Angels: Visible and Invisible

Alexander Larman at The Guardian:

In our increasingly secular age, it comes as a shock to discover that one in three people believe in the existence of angels. This is attributed more to the egocentric idea that we have a “guardian angel” watching over us, ready to intervene in our ill fortune, rather than any wider appreciation of angelology.

Peter Stanford’s thorough and engaging study recognises the way in which popular culture – from Antony Gormley’s Angel of the North sculpture to the messengers in the films It’s a Wonderful Life and Wings of Desire – portrays angels as present within our own lives. This may be because they are possessed of a secular accessibility that makes them easier to believe in than other supernatural beings. As Stanford acknowledges, when Robbie Williams sang “I’m loving angels instead” on his 1997 hit Angels, he was not doing so in the context of religious belief, but in the universally applicable form of a love song.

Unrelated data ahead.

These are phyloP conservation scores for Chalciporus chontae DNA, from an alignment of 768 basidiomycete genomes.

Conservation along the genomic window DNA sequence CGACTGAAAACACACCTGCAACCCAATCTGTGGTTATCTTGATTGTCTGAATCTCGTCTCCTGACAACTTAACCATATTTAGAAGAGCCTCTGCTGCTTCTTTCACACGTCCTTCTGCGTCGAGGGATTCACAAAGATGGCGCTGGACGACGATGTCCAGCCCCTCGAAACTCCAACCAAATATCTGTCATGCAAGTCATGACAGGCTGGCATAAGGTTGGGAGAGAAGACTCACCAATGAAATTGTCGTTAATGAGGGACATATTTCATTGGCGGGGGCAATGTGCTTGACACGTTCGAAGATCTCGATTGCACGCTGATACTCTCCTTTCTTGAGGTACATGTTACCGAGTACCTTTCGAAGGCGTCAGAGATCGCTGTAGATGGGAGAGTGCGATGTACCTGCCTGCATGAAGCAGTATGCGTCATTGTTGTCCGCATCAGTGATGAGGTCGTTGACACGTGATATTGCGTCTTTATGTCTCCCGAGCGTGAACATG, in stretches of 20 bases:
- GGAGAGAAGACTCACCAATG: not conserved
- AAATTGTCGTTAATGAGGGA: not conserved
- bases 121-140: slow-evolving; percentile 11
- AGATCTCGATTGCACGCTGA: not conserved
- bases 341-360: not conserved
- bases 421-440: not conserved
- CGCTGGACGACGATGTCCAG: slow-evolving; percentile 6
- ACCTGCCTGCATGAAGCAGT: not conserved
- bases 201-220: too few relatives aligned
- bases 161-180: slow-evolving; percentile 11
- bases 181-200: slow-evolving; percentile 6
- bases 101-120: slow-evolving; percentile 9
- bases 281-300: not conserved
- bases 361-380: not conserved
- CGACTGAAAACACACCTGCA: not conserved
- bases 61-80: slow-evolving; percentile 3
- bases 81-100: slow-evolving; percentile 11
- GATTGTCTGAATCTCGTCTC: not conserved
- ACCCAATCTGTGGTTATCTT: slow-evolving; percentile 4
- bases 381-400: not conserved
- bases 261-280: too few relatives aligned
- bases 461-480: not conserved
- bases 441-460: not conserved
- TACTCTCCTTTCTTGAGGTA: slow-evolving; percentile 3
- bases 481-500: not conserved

more here.